The major point has been made: the hardware/ software demands of pulling 4K footage of a large sensor are pretty high.
That said, there are a couple other angles:
-- Canon clearly has the technology to do 4K-- e.g. the 1D-C. A high-end stills camera such as the 5D Mark III or the 1D-X could have been bestowed with the same powers (or at least smarter compression and downscaling of the 1080p image)-- but Canon chose not to. Why? Well, from their perspective, the real question is "Why should we?" When the 1D-C came out, it was the cheapest option for real, large-sensor 4K. It was also absolutely unique in its form factor and its ability to record 4K to CF cards. Yes, the Scarlet's out there too, but getting that camera in workable shape isn't cheap. It has some features that outclass the 1D-C (frame rates, RAW workflow), but unless you're making money off of these additional capabilities, the 1D-C offered the lowest TCO when it became available. 4K, from Canon's perspective, is something that enthusiasts want but that only professionals really need. As Sony and potentially Nikon and Panasonic get more aggressive in the stills/motion hybrid space, and as competitors such as Black Magic enter the cinema camera space, Canon might be persuaded to change its strategy. But Canon often looks at market transitions and waits until the last minute to make the change. Sometimes they wait too long (e.g. EOS-M) but their strategy is clearly to wait until a disruption is happening at a large scale, not to usher in the disruption themselves. Canon might still hold off on 4K below $10,000 for a while, given how obstinately the company has resisted 60 fps at 1080p-- but I can see where Canon is coming from when it basically says, "You want 4K? Are you a working media professional? No? Then what's the rush?"
2) The "consumers don't have 4K TVs" argument is a little dodgier. On the one hand, yes, it's true, if no one has the equipment to watch 4K content, then it's silly for Canon users (excluding certain professionals) to clamor for the feature. On the other hand, 4K TVs have become semi-affordable (e.g. you merely need to be well-off now, whereas you would have needed to be a top-1% earner to afford one back in January). Computer monitors and laptop/tablet screens are also pushing the resolution limit-- the 2.5K-ish Retina-level monitors are getting more ubiquitous, and all the chipmakers point out that their next-gen processors can handle 4K on multiple monitors. A lot of these computer resolution upgrades have to do with specialized industries--e.g. a stock trader who uses multiple monitors during work. At sub-50 inch screen sizes, the difference between 4K and 1080p can be hard to detect. Nevertheless, as 4K displays become commoditized over the next few years, the "you're a consumer and don't really need 4K" argument (which Canon has made) could become tougher to sustain.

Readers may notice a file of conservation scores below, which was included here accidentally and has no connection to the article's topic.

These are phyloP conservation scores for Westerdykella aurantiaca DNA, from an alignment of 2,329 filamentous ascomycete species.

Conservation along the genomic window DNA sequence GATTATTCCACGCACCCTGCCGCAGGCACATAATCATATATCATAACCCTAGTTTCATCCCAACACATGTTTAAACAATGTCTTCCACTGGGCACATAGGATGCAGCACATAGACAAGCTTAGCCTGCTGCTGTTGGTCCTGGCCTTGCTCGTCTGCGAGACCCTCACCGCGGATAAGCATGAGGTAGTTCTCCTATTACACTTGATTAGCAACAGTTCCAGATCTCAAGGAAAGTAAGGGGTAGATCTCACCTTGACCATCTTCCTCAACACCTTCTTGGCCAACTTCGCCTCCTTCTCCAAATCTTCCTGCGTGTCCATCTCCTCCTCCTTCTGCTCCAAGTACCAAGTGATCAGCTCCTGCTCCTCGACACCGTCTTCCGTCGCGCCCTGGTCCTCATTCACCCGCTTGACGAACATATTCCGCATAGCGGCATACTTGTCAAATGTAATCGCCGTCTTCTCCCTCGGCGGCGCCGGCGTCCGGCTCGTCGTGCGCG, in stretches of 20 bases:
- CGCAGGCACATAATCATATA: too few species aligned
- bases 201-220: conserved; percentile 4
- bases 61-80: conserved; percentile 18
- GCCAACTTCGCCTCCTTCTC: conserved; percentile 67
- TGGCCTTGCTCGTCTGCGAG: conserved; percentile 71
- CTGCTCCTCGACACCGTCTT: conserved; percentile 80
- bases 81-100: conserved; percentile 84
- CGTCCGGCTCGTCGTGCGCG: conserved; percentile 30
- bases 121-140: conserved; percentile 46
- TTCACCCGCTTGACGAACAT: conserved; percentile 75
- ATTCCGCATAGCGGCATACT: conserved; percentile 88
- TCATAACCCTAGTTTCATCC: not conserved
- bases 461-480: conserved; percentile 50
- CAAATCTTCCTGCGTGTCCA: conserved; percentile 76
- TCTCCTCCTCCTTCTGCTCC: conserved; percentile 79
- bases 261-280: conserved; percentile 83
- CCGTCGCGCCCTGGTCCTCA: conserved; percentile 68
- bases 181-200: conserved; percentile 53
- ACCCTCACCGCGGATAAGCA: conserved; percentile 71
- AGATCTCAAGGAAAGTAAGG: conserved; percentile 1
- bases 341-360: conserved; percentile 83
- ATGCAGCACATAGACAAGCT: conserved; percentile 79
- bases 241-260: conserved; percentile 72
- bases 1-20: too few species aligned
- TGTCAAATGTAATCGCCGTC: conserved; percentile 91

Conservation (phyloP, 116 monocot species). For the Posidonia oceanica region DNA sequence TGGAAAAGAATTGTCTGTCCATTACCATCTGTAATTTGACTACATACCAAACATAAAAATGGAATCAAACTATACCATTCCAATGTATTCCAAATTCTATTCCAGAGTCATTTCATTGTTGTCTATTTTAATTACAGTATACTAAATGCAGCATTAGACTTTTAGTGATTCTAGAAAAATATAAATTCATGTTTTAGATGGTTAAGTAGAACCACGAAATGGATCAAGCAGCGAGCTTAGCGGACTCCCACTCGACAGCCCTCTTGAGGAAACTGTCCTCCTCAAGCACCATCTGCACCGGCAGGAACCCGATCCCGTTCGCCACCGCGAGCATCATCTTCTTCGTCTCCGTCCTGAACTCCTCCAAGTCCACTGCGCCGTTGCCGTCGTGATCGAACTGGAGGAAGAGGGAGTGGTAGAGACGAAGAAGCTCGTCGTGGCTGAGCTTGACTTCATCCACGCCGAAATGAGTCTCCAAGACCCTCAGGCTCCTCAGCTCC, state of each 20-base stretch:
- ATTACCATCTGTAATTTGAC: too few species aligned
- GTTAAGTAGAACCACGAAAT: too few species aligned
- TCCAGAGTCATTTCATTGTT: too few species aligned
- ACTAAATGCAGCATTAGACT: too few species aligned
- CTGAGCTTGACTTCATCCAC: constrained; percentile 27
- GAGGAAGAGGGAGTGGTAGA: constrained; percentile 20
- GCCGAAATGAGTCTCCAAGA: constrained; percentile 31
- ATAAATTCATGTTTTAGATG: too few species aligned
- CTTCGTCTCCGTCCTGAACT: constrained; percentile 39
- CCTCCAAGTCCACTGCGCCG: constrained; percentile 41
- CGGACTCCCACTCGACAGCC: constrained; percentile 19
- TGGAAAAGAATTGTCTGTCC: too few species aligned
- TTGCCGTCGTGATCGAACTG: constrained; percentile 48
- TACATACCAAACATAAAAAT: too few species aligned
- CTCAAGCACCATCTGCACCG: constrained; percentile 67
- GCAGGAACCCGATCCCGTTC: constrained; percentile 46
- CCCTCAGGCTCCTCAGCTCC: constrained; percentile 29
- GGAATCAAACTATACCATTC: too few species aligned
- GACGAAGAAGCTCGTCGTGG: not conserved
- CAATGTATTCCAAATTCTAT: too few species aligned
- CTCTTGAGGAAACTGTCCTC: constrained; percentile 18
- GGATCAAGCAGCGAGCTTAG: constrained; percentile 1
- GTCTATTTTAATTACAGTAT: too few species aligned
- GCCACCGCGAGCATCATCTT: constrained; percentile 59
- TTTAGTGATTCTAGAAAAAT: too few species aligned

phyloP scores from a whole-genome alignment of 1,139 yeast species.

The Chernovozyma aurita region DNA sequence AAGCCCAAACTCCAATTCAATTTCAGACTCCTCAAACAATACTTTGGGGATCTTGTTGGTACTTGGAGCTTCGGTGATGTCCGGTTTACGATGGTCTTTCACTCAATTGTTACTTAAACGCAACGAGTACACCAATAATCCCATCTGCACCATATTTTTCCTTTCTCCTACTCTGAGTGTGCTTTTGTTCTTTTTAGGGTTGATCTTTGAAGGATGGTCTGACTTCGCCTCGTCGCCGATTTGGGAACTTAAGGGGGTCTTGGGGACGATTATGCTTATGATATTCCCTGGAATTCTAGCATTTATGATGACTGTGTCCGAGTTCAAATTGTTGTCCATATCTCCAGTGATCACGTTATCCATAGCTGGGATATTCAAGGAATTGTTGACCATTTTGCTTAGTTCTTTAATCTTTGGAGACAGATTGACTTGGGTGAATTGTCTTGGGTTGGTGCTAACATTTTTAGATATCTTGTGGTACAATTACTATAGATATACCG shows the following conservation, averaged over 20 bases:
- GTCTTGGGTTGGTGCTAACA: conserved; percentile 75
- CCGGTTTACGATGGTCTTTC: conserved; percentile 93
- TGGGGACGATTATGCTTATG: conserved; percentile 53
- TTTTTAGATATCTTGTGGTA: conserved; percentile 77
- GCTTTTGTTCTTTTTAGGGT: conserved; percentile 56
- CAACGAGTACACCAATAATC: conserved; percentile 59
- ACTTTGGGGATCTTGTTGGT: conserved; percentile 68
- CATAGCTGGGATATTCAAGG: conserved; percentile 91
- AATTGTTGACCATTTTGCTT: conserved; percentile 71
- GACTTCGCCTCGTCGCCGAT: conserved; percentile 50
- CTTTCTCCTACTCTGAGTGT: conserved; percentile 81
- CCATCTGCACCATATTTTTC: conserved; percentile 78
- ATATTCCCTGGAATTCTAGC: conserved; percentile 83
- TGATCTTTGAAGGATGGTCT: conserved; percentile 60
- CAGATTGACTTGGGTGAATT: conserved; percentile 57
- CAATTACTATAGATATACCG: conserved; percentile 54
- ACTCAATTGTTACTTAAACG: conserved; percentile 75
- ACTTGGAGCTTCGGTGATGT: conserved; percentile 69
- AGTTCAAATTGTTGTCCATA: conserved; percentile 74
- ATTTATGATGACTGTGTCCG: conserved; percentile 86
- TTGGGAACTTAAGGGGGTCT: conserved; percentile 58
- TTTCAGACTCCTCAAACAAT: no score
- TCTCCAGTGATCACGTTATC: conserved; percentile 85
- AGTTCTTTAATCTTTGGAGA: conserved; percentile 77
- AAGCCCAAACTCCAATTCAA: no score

3) Does anyone remember the alleged "30 fps burst mode" in a recent set of rumored 7D Mark II specs? I wonder if that's something similar to what the Nikon mirrorless cameras can do, and that the Panasonic m43 cameras do at reduced resolution. If the rumor is correct, I assume that AF would be disabled while this is going on, and that some sort of global shutter technology is being employed, which could have a few usability implications. Moreover, you certainly couldn't shoot a 4K feature in one-second increments. But still, if the rumor is correct, it would mean RAW 4K+ video, which, for a camera aimed at sports shooters, is pretty cool. It would also suggest nice things about Digic 6, and what it might be capable of. If the camera can manage 18-24MP bursts at high frame rate, then surely it could manage sustained 4K shooting for longer periods. The technical limitations would no longer be an excuse, so Canon's decision to include or withhold advanced video functions would come down to market positioning.
So, long story short, Canon isn't implementing true HD (let alone 4K) because it doesn't think it needs to yet. The technical challenges are undeniable yet nonetheless conquerable, so Canon's decision has been to milk the new tech in high-margin products, rather than to implement it at scale. It'll change that attitude when it thinks it needs to- and then the question will be, did Canon judge the market's dynamics correctly?